Ktorza Ruling Overturned

A UK appeals court judge has decided that former JP Morgan FX salesperson Patrice Ktorza’s case must be reheard by an employment tribunal.

In a judgement, Judge David Richardson accepted the bank’s claim that the original judge who head the case had adopted “a legally incorrect” approach to the law and “disregarded or misunderstood” important aspects of JP Morgan’s case.

Ktorza won his claim for unfair dismissal in August 2016, however Profit & Loss noted at the time that the case was “tricky” because it involved the subject of partial fills of client orders. Ktorza was dismissed by the bank for breaching its recently-introduced policy on partial fills, however he claimed – and the original judge accepted – that he was unaware of the change in policy.

The trade that led to Ktorza’s dismissal took place on 31 October 2014. In the original finding the court was told a JP Morgan client had placed an order for 10 million EURUSD. A trader told Ktorza that he had filled the order but Ktorza then apparently asked the trader to sell back 5 million, thus signalling he was engaging in or wished to engage in short-filling. The first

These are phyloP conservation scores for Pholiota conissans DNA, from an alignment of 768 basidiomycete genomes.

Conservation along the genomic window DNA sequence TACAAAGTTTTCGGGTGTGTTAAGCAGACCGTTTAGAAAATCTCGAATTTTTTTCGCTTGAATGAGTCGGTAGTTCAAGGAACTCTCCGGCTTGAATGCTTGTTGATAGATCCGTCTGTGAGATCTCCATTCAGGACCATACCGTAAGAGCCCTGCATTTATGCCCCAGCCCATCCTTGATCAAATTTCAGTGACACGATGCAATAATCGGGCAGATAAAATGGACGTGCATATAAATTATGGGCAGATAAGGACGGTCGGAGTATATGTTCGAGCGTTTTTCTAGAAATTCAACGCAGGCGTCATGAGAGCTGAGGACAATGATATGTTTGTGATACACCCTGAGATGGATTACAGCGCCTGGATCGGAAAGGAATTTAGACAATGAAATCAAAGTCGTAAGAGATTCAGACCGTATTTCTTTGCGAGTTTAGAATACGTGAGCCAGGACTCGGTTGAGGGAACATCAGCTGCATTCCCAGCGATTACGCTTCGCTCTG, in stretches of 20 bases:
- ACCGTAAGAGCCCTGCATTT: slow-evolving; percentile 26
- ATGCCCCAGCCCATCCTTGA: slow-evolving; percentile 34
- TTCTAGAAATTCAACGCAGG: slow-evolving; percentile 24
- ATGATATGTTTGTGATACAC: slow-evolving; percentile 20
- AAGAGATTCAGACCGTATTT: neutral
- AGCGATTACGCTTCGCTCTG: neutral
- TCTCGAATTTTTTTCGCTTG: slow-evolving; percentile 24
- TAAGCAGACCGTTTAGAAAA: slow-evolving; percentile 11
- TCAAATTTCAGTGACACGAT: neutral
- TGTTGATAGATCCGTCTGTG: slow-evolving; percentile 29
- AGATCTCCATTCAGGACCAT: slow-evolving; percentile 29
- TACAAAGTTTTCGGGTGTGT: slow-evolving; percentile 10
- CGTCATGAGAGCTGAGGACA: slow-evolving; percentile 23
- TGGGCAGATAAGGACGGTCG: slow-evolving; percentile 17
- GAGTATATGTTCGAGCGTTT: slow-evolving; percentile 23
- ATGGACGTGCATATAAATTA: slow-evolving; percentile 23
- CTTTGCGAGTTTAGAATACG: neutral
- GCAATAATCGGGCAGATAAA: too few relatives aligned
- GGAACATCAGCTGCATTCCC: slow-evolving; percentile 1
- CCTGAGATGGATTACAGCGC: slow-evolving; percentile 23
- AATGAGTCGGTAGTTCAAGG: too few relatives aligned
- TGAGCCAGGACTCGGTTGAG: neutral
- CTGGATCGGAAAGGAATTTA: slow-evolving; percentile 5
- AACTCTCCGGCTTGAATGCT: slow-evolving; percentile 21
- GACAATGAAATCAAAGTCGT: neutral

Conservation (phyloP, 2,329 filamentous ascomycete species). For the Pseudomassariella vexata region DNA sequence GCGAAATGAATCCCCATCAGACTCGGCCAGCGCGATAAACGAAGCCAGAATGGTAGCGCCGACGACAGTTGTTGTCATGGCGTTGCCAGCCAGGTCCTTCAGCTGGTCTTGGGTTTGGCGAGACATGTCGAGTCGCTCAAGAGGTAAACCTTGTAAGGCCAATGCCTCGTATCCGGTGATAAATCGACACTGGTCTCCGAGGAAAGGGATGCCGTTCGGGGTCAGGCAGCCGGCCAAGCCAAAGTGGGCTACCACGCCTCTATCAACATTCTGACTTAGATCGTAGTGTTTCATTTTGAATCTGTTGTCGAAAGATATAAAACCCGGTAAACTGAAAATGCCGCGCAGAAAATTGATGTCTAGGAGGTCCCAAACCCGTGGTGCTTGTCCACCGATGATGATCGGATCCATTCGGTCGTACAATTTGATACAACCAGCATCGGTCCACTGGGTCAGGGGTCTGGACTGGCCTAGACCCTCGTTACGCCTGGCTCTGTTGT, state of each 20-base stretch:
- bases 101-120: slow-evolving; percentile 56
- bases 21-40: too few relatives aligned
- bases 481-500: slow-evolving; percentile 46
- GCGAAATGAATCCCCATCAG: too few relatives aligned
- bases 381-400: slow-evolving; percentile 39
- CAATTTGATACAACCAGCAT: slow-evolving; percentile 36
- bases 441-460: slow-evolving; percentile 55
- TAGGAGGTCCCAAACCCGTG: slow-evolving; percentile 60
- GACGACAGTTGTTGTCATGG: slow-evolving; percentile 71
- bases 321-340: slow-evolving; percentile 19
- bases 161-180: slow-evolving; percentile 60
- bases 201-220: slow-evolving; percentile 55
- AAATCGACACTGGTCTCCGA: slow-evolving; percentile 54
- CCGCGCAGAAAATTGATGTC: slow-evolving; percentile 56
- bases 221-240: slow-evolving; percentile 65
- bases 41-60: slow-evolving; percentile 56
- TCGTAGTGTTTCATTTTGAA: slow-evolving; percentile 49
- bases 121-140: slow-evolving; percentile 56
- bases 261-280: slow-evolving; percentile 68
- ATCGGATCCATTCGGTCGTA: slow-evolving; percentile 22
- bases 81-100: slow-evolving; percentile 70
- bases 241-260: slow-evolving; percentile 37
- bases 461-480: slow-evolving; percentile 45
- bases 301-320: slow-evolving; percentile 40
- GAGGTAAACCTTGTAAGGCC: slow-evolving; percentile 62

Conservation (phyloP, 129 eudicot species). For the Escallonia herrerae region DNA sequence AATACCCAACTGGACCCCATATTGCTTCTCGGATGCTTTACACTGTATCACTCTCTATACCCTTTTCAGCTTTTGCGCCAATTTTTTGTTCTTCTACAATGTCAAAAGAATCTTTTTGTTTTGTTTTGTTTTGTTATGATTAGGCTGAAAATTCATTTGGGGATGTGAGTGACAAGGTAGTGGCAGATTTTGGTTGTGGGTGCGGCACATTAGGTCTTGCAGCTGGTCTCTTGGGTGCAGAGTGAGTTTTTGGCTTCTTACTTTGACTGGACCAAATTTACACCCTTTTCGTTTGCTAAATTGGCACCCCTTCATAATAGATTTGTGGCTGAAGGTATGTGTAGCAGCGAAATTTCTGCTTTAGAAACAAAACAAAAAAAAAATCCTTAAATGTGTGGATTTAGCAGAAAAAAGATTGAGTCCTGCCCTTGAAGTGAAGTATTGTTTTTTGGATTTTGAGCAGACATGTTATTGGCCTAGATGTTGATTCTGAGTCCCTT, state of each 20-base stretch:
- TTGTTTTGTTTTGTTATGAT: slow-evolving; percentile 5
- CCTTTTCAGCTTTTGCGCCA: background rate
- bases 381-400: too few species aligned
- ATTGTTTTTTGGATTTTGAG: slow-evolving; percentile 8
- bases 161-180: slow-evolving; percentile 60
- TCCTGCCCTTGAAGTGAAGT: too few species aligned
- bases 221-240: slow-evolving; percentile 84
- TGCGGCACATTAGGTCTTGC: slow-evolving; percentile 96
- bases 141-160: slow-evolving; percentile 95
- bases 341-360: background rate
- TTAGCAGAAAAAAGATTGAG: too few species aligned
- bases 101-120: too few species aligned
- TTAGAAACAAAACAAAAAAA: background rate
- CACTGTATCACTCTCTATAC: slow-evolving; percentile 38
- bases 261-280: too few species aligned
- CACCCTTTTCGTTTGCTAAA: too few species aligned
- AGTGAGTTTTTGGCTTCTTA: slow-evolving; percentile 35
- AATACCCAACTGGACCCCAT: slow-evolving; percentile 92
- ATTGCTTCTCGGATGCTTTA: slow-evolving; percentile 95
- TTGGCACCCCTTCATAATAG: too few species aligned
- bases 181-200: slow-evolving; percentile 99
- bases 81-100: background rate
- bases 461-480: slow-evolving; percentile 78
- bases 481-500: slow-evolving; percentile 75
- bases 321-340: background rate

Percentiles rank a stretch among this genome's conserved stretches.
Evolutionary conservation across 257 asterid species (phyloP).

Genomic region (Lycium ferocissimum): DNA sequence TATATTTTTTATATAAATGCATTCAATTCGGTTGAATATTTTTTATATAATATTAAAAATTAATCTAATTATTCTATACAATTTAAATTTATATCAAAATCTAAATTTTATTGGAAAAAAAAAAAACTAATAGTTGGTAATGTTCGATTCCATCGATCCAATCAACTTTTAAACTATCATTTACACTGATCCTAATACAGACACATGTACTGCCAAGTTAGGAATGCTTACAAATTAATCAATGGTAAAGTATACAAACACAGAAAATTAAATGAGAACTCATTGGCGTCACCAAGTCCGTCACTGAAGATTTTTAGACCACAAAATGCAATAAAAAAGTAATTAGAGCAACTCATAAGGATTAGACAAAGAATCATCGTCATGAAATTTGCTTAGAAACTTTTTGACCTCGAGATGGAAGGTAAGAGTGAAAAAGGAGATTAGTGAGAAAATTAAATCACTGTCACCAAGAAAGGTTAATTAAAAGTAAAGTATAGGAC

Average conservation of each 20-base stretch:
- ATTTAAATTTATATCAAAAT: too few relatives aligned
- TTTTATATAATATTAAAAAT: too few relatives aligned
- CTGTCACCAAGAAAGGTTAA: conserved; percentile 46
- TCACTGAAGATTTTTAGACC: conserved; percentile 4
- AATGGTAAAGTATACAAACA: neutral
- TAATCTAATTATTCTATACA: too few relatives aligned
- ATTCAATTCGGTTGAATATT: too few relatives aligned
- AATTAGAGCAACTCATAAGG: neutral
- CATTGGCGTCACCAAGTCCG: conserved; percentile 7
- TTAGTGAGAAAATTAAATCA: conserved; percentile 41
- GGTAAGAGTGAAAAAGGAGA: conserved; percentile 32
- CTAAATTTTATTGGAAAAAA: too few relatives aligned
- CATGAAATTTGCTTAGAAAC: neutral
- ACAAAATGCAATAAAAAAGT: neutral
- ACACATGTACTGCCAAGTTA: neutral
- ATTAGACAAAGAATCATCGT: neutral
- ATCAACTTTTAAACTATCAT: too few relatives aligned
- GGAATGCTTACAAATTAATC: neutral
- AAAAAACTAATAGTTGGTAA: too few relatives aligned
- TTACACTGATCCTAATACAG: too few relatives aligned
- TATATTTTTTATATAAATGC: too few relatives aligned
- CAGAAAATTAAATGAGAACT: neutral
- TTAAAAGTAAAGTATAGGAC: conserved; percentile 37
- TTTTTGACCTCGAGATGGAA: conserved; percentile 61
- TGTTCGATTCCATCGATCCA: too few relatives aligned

tribunal heard that the trader “evidently was taken aback” and there was a disagreement between Ktorza and the trader, who expected that he should have been told the whole story before he filled the order. According to the Ktorza’s manager, this was the first occasion since the policy was imposed and a training session for staff held, that any member of the sales staff had engaged
in short-filling in this way.

Ktorza at the time of his dismissal, had received two written warnings, the first had lapsed but the second was extant and was imposed because Ktorza had apparently been “late booking trades and running risk by tightening prices without reference to a trader”.

“If the Employment Judge had separated out the findings that he was required to make for himself for the purposes of deciding contributory conduct from those that he was required to make about the Respondent’s decision to dismiss…his reasoning would have been more transparent,” judge Richardson adds, concluding, “It is, to my mind, a remarkable feature of the Employment Judge’s Reasons that there is no clear finding at any point as to whether the Respondent succeeded in showing the principal reason for dismissal or whether it related to conduct.”


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Twitter @Profit_and_Loss

Colin Lambert

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